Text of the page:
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Battle for the Senate – On a Knife’s Edge

Even the most sophisticated pundits are saying it’s too close to call.

by | Sep 12, 2022 | Articles, Good Reads, Opinion, Politics

Much attention in the run-up to midterm elections has rightly been focused on the likelihood of Republicans seizing control of the House of Representatives. And ordinarily, when significant gains are made by the out-of-power party in the lower chamber of Congress, the upper chamber follows suit. But this year could become a notable break from historical trends – for the second midterm in a row. Few remember that Republicans gained two seats in the Senate in 2018, despite losing 40 in the House.

But that was the exception to prove the rule, as they say. The historical likelihood of the president’s party gaining seats in the House is minimal – it has happened just three times in the last 22 midterm elections dating back to 1934. However, it has occurred twice as often in the Senate – six times in that same span. Overall, the party holding the White House has averaged a loss of 28 House seats and four Senate seats in midterm elections.

The Senate in Play

Luck of the draw is always in play when it comes to the Senate. Whereas all 435 House seats are up every two years, providing a true outcome from across the country, the results in the Senate depend on which one-third of its 100 seats happen to be up during a given year’s midterm elections. Also, there are some years when national issues or crises – like inflation, illegal immigration, and abortion in 2022 – dominate the discussion in Senate campaigns, and others when statewide issues not necessarily connected to the national narrative become predominant.

This year, Republicans are defending 21 seats, the Democrats 14. Less than one-third of those races are considered truly competitive, and it is those contests that will effectively decide which party holds the majority. Democrats need only maintain the current 50-50 composition – with VP Kamala Harris serving as tiebreaker – to keep their majority status, while the GOP must gain at least one seat to take control. So where can the GOP pick up that precious single seat they need?

Well, first they must maintain the seats they already hold in a trio of states with retiring GOP senators and another with an increasingly unpopular incumbent. And that has become anything but routine. In Ohio, author JD Vance is running solidly ahead of Democrat Tim Ryan, but in Pennsylvania, while polls have tightened, the controversial GOP nominee Dr. Mehmet Oz is still trailing John Fetterman in the race to hold a Republican seat. In North Carolina, Trumpist Ted Budd is narrowly trailing Democrat Cheri Beasley. And in Wisconsin, Ron Johnson is fighting for his political life as he seeks a third term, heavily targeted by Democrats and down more than four points on average, though he has gained ground in the two most recent polls.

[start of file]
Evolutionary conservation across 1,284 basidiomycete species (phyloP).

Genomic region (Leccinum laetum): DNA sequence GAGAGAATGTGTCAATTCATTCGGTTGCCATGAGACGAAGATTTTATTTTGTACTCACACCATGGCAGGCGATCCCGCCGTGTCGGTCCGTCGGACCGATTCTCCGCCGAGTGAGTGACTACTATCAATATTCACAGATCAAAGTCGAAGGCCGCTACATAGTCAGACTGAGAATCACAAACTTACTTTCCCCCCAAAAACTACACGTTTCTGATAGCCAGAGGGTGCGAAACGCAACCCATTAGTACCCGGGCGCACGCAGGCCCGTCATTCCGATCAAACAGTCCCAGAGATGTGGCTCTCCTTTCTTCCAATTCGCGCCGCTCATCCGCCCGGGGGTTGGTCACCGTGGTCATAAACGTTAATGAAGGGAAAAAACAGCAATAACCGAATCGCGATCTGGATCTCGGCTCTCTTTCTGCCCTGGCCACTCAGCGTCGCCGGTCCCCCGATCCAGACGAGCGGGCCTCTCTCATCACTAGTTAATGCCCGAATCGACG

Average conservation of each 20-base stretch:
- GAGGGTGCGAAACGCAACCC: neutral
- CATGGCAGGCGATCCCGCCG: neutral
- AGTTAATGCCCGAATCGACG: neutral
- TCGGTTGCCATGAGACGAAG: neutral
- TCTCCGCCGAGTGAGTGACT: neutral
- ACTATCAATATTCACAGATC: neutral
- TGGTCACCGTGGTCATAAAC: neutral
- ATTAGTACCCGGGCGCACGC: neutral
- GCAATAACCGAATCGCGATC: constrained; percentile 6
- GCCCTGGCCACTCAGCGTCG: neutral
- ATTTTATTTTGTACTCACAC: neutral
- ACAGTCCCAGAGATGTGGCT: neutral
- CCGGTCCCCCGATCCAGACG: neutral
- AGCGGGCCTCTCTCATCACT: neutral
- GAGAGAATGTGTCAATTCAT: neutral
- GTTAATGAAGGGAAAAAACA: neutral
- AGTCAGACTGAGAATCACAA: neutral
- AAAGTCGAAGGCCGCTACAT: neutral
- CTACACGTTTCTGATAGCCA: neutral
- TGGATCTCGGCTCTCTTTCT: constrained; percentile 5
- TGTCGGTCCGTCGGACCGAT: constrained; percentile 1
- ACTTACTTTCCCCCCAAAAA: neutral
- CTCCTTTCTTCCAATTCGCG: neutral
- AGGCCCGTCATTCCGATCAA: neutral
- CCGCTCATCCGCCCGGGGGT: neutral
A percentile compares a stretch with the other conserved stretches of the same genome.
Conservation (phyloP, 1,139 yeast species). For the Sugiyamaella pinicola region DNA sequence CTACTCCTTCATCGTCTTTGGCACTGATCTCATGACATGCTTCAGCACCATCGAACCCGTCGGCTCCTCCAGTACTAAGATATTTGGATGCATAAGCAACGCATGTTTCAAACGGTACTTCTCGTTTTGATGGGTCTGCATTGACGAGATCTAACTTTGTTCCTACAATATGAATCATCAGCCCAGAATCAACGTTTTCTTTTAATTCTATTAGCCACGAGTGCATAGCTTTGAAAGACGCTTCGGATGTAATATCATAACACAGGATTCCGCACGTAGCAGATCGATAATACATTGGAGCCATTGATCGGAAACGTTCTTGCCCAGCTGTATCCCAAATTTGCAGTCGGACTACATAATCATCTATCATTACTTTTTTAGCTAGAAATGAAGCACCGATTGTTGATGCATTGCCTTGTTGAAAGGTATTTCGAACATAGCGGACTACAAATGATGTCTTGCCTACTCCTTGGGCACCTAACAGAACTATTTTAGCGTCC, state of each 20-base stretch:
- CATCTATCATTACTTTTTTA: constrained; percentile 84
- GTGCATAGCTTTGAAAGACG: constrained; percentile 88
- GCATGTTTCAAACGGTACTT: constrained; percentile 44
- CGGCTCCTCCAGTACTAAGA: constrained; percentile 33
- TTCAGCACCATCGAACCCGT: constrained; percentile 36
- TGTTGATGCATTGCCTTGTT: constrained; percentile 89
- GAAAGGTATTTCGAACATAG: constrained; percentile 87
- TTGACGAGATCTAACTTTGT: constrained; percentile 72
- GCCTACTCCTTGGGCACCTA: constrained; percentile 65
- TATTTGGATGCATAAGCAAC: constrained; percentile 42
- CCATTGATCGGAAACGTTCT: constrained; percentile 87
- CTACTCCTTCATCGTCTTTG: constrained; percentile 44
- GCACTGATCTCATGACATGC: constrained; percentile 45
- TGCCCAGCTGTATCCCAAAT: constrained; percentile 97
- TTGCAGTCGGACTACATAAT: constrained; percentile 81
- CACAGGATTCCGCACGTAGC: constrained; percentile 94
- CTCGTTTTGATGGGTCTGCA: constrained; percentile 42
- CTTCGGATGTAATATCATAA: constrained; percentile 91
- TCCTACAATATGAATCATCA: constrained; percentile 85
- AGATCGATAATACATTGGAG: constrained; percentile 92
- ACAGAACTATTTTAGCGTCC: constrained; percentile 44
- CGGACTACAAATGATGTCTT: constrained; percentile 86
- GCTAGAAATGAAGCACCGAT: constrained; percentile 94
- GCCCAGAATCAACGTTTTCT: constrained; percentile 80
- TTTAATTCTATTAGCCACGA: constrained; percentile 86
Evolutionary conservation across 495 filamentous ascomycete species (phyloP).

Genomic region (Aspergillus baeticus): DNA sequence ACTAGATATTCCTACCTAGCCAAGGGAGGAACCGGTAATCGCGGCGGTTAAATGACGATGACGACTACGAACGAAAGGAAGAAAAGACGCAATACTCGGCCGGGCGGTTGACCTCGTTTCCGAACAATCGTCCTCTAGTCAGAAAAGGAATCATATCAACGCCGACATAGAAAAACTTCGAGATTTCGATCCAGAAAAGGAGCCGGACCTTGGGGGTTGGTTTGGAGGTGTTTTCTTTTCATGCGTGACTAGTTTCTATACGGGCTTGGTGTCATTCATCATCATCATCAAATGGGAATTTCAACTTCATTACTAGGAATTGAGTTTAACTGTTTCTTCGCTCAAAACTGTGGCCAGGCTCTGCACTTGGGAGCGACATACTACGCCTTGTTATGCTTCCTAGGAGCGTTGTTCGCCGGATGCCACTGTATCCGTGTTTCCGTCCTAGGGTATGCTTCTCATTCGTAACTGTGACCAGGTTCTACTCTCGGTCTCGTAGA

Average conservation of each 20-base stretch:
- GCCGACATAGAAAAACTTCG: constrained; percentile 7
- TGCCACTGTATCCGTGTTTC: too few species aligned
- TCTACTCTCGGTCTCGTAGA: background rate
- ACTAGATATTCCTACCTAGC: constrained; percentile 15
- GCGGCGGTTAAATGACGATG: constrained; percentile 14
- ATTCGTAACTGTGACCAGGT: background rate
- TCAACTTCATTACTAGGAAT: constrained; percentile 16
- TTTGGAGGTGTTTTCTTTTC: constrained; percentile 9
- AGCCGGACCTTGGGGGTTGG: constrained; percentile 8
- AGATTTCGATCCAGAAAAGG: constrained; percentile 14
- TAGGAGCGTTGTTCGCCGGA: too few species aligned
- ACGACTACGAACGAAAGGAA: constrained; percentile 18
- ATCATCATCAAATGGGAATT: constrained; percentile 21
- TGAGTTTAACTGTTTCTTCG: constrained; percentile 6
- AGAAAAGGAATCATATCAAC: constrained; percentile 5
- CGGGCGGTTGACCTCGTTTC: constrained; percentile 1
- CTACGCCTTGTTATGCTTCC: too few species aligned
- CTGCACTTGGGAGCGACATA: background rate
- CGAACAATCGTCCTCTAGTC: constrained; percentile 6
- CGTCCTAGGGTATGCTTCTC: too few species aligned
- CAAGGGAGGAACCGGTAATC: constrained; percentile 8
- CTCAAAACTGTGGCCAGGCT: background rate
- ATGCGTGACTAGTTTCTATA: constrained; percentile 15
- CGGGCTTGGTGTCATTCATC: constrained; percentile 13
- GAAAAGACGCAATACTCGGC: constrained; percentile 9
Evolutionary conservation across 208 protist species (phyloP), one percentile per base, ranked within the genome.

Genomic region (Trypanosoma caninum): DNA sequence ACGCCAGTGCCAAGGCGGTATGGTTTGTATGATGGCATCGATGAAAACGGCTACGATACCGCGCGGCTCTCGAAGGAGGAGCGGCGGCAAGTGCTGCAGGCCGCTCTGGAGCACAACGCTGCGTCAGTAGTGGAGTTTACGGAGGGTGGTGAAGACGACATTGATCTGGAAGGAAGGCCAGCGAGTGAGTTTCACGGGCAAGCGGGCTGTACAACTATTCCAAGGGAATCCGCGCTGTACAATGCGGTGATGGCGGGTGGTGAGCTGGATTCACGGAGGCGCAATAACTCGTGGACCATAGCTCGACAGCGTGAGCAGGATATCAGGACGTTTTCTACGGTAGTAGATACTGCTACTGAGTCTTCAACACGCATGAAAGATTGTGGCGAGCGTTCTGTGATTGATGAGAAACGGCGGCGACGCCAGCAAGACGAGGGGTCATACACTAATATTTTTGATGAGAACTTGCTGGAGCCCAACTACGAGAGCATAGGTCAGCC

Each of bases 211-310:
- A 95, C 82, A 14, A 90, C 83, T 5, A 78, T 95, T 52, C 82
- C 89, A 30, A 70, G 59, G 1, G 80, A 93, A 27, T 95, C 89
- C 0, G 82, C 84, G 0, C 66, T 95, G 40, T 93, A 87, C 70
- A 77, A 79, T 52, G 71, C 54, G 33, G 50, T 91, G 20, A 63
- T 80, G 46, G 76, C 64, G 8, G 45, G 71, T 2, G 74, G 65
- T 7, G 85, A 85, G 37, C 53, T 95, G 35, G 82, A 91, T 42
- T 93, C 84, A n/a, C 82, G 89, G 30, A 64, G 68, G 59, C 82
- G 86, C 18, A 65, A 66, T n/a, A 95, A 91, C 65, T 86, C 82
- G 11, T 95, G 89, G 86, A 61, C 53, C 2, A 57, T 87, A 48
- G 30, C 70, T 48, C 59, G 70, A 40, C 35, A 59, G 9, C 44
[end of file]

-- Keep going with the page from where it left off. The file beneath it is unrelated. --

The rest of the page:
GettyImages-1241786774 Adam Laxalt

Adam Laxalt (Photo by Bridget Bennett/Getty Images)

But even assuming Republicans hold serve in all four states, hardly a sure bet, they still need to flip one of several seats. In Georgia, Herschel Walker is recovering from early rookie mistakes, and has finally overtaken Democratic incumbent Raphael Warnock, whose election sealed the GOP’s fate in 2020. The former football superstar has turned a ten-point deficit in the Real Clear Politics average of polls (RCP) in June into a very slight lead. In Nevada, Republican Adam Laxalt is considered a strong candidate to unseat incumbent Catherine Cortez Masto, but still trails by almost two points. In Arizona, another winner during the GOP nightmare in that state in 2020, Democrat Mark Kelly, is holding a four-point lead on average over controversial (i.e. Trump-backed) Republican Blake Masters.

A couple of the remaining races are also thought to be competitive. In New Hampshire, retired Army Brig. Gen. Don Bolduc, who unsuccessfully sought the state’s other Senate seat in 2020, is likely to win Tuesday’s GOP primary to take on Democratic incumbent Maggie Hassan. And the GOP is planning to pour in huge amounts to back Bolduc. In Florida, Republican veteran Marco Rubio is favored to win, but is clinging to a narrow lead over Democrat Val Demings, ahead by just over two points in his bid for a third term.

New Banner Political Power PlaysAdd it all up, and what is the most realistic scenario in which Republicans can take the majority in the Senate? Well, it appears unlikely they will sweep all four close contests in which they are defending seats. So, they most likely will need to hold three out of those four seats – and flip two Democratic seats, with the most likely candidates being Georgia and Nevada.

It should be pointed out that Senate polls are far more scattered than those in presidential races, with larger margins of error, and thus should not be considered definitive. However, no less than The Economist, hardly a liberal rag, put it simply in the headline of its latest assessment of the state of play: “The Democrats are likely to lose the House but keep the Senate.” Still, there are miles to go before they sleep, as Robert Frost once famously wrote. And in the seeming perpetual tribal turbulence of politics circa 2022, perhaps the most sophisticated analysis of the battle for control of the Senate might be at the same time entirely unsophisticated: Anything can happen.

Read More From Tim Donner

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